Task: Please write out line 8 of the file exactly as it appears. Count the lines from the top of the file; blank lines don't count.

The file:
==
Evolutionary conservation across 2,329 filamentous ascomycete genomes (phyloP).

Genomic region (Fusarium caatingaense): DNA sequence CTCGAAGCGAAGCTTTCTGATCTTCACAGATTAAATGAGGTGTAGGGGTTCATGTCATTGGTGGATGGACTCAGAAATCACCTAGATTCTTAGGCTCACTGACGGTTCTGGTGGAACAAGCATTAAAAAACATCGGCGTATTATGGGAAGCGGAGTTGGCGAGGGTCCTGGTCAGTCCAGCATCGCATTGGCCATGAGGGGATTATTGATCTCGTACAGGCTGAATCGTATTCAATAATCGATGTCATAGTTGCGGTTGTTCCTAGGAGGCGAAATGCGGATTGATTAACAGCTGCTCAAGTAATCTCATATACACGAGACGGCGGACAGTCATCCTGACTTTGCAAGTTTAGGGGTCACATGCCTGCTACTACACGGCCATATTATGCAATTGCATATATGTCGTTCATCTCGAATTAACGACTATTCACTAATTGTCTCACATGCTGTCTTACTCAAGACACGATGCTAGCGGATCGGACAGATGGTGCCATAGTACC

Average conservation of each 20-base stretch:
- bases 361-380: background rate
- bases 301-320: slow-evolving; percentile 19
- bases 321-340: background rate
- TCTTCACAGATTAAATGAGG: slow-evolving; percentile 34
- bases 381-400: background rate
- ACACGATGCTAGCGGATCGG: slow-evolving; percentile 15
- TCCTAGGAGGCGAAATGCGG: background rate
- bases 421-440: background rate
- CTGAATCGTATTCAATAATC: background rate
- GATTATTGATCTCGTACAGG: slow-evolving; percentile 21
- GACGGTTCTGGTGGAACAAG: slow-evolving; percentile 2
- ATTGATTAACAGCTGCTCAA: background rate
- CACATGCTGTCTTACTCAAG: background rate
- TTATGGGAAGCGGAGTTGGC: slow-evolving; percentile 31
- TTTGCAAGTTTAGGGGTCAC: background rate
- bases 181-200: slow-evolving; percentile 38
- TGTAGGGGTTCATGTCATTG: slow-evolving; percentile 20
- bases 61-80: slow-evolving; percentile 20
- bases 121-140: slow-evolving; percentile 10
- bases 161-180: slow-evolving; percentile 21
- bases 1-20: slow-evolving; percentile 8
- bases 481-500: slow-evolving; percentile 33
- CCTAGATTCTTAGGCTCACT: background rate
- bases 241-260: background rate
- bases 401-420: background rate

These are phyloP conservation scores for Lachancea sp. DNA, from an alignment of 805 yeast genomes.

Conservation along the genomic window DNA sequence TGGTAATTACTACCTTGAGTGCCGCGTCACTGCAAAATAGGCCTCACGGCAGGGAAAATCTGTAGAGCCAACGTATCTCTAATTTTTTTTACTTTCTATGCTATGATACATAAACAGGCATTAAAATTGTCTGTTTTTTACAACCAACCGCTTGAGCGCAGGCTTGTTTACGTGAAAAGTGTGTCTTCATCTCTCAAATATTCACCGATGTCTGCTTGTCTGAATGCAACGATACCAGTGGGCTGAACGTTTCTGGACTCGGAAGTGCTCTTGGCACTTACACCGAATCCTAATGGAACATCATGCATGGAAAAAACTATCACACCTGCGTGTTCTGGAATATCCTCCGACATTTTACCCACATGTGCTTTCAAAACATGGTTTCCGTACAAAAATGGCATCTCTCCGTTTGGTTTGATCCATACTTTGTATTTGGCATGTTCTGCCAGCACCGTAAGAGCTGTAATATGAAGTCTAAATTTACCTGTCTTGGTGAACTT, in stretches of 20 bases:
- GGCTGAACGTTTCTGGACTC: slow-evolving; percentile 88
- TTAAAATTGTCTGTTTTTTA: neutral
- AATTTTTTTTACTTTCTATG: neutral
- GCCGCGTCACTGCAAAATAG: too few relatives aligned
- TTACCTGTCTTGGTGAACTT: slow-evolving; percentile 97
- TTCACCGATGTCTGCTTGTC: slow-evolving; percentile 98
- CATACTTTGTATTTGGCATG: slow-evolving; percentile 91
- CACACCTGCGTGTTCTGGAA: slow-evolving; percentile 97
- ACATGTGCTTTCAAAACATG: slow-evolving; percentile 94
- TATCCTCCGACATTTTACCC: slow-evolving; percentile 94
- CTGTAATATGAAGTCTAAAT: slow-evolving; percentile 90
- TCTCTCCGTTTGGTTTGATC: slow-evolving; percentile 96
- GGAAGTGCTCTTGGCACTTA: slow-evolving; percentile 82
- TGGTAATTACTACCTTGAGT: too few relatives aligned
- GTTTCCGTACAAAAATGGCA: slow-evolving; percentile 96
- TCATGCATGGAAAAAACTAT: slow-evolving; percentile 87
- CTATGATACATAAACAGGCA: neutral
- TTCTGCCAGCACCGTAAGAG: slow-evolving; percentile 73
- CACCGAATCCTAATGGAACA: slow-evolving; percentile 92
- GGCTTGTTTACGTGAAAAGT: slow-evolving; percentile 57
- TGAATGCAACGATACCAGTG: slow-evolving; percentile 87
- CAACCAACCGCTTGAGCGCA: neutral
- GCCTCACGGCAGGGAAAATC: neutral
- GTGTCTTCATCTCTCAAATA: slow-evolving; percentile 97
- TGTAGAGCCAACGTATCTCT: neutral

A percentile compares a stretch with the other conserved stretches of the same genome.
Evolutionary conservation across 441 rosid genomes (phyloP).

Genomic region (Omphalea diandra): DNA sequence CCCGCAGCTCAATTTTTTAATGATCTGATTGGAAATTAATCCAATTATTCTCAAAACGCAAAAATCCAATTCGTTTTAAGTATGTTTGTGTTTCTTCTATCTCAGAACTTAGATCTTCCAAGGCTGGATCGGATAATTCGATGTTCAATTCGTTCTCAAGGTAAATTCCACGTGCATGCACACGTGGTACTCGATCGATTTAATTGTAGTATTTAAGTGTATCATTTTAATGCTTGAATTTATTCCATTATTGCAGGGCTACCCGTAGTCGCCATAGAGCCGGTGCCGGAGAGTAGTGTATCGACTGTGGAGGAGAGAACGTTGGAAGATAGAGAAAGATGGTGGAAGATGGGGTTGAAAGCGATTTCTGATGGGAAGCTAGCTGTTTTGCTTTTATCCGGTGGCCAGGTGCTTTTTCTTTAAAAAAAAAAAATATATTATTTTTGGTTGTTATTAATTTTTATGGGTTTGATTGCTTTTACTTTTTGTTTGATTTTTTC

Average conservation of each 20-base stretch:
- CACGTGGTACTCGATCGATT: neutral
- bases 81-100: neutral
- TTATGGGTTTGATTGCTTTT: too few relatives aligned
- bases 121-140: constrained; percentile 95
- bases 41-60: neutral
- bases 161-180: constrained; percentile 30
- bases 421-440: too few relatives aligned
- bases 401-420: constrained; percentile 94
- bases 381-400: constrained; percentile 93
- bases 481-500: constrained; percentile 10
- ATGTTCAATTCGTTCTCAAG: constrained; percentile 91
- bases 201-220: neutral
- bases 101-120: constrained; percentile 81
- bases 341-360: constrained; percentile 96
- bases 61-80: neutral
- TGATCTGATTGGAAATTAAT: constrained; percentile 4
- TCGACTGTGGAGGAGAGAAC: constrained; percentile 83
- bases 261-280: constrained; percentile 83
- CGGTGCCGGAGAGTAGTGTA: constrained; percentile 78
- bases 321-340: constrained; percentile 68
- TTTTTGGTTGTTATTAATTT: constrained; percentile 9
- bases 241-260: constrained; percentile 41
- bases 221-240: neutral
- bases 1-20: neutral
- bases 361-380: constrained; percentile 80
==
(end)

- bases 381-400: background rate